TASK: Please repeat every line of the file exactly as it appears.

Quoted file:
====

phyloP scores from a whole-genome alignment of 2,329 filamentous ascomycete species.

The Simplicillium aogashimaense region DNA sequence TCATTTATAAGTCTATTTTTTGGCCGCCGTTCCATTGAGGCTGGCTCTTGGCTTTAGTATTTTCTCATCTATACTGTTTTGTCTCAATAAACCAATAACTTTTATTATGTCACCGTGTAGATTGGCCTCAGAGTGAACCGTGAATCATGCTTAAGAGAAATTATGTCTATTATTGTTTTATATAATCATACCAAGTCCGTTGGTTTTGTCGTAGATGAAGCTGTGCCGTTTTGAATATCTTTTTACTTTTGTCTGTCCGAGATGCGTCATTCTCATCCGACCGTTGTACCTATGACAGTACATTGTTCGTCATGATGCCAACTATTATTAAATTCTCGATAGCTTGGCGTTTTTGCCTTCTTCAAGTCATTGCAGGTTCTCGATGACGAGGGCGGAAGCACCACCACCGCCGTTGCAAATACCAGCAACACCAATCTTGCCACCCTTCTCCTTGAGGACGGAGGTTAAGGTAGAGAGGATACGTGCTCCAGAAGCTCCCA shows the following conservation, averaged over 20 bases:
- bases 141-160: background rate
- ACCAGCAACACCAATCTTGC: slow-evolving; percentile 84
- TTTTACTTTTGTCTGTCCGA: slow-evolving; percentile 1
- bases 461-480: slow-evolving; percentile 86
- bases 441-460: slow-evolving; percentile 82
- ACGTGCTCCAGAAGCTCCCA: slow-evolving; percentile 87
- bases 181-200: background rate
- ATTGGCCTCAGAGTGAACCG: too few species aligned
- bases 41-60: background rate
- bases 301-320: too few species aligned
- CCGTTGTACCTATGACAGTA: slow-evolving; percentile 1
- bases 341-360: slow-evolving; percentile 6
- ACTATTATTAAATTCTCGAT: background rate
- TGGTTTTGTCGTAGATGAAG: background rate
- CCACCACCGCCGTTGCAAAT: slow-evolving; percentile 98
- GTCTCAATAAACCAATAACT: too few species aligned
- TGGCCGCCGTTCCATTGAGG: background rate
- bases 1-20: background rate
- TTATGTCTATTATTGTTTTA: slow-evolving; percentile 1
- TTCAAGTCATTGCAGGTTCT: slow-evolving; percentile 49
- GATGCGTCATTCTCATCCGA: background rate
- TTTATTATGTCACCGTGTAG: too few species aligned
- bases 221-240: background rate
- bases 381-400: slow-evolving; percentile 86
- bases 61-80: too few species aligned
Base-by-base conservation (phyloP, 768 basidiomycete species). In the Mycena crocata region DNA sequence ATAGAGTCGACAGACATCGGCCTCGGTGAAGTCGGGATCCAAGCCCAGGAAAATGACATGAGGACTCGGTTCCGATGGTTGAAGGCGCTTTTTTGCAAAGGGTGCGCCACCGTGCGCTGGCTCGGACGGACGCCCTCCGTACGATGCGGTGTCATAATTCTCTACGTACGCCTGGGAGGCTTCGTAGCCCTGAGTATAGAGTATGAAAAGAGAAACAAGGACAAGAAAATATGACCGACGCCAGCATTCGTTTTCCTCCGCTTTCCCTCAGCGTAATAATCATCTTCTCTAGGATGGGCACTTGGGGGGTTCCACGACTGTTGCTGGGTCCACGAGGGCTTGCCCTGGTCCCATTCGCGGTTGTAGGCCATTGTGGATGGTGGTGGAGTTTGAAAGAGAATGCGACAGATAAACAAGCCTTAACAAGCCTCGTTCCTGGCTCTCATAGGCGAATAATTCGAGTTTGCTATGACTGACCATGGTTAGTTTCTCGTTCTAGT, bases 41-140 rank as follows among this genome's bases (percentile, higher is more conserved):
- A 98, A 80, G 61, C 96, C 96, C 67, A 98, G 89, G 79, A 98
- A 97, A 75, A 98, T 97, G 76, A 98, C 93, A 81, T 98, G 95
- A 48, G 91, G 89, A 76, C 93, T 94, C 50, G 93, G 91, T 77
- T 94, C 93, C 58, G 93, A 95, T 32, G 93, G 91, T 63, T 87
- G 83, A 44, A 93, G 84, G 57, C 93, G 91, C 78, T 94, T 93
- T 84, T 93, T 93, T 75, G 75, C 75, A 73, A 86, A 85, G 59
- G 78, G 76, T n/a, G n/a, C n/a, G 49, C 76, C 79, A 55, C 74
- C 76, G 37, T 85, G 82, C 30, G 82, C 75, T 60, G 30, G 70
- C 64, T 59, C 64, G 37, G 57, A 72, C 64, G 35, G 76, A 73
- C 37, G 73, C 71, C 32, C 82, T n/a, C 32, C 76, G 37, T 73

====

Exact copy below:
phyloP scores from a whole-genome alignment of 2,329 filamentous ascomycete species.

The Simplicillium aogashimaense region DNA sequence TCATTTATAAGTCTATTTTTTGGCCGCCGTTCCATTGAGGCTGGCTCTTGGCTTTAGTATTTTCTCATCTATACTGTTTTGTCTCAATAAACCAATAACTTTTATTATGTCACCGTGTAGATTGGCCTCAGAGTGAACCGTGAATCATGCTTAAGAGAAATTATGTCTATTATTGTTTTATATAATCATACCAAGTCCGTTGGTTTTGTCGTAGATGAAGCTGTGCCGTTTTGAATATCTTTTTACTTTTGTCTGTCCGAGATGCGTCATTCTCATCCGACCGTTGTACCTATGACAGTACATTGTTCGTCATGATGCCAACTATTATTAAATTCTCGATAGCTTGGCGTTTTTGCCTTCTTCAAGTCATTGCAGGTTCTCGATGACGAGGGCGGAAGCACCACCACCGCCGTTGCAAATACCAGCAACACCAATCTTGCCACCCTTCTCCTTGAGGACGGAGGTTAAGGTAGAGAGGATACGTGCTCCAGAAGCTCCCA shows the following conservation, averaged over 20 bases:
- bases 141-160: background rate
- ACCAGCAACACCAATCTTGC: slow-evolving; percentile 84
- TTTTACTTTTGTCTGTCCGA: slow-evolving; percentile 1
- bases 461-480: slow-evolving; percentile 86
- bases 441-460: slow-evolving; percentile 82
- ACGTGCTCCAGAAGCTCCCA: slow-evolving; percentile 87
- bases 181-200: background rate
- ATTGGCCTCAGAGTGAACCG: too few species aligned
- bases 41-60: background rate
- bases 301-320: too few species aligned
- CCGTTGTACCTATGACAGTA: slow-evolving; percentile 1
- bases 341-360: slow-evolving; percentile 6
- ACTATTATTAAATTCTCGAT: background rate
- TGGTTTTGTCGTAGATGAAG: background rate
- CCACCACCGCCGTTGCAAAT: slow-evolving; percentile 98
- GTCTCAATAAACCAATAACT: too few species aligned
- TGGCCGCCGTTCCATTGAGG: background rate
- bases 1-20: background rate
- TTATGTCTATTATTGTTTTA: slow-evolving; percentile 1
- TTCAAGTCATTGCAGGTTCT: slow-evolving; percentile 49
- GATGCGTCATTCTCATCCGA: background rate
- TTTATTATGTCACCGTGTAG: too few species aligned
- bases 221-240: background rate
- bases 381-400: slow-evolving; percentile 86
- bases 61-80: too few species aligned
Base-by-base conservation (phyloP, 768 basidiomycete species). In the Mycena crocata region DNA sequence ATAGAGTCGACAGACATCGGCCTCGGTGAAGTCGGGATCCAAGCCCAGGAAAATGACATGAGGACTCGGTTCCGATGGTTGAAGGCGCTTTTTTGCAAAGGGTGCGCCACCGTGCGCTGGCTCGGACGGACGCCCTCCGTACGATGCGGTGTCATAATTCTCTACGTACGCCTGGGAGGCTTCGTAGCCCTGAGTATAGAGTATGAAAAGAGAAACAAGGACAAGAAAATATGACCGACGCCAGCATTCGTTTTCCTCCGCTTTCCCTCAGCGTAATAATCATCTTCTCTAGGATGGGCACTTGGGGGGTTCCACGACTGTTGCTGGGTCCACGAGGGCTTGCCCTGGTCCCATTCGCGGTTGTAGGCCATTGTGGATGGTGGTGGAGTTTGAAAGAGAATGCGACAGATAAACAAGCCTTAACAAGCCTCGTTCCTGGCTCTCATAGGCGAATAATTCGAGTTTGCTATGACTGACCATGGTTAGTTTCTCGTTCTAGT, bases 41-140 rank as follows among this genome's bases (percentile, higher is more conserved):
- A 98, A 80, G 61, C 96, C 96, C 67, A 98, G 89, G 79, A 98
- A 97, A 75, A 98, T 97, G 76, A 98, C 93, A 81, T 98, G 95
- A 48, G 91, G 89, A 76, C 93, T 94, C 50, G 93, G 91, T 77
- T 94, C 93, C 58, G 93, A 95, T 32, G 93, G 91, T 63, T 87
- G 83, A 44, A 93, G 84, G 57, C 93, G 91, C 78, T 94, T 93
- T 84, T 93, T 93, T 75, G 75, C 75, A 73, A 86, A 85, G 59
- G 78, G 76, T n/a, G n/a, C n/a, G 49, C 76, C 79, A 55, C 74
- C 76, G 37, T 85, G 82, C 30, G 82, C 75, T 60, G 30, G 70
- C 64, T 59, C 64, G 37, G 57, A 72, C 64, G 35, G 76, A 73
- C 37, G 73, C 71, C 32, C 82, T n/a, C 32, C 76, G 37, T 73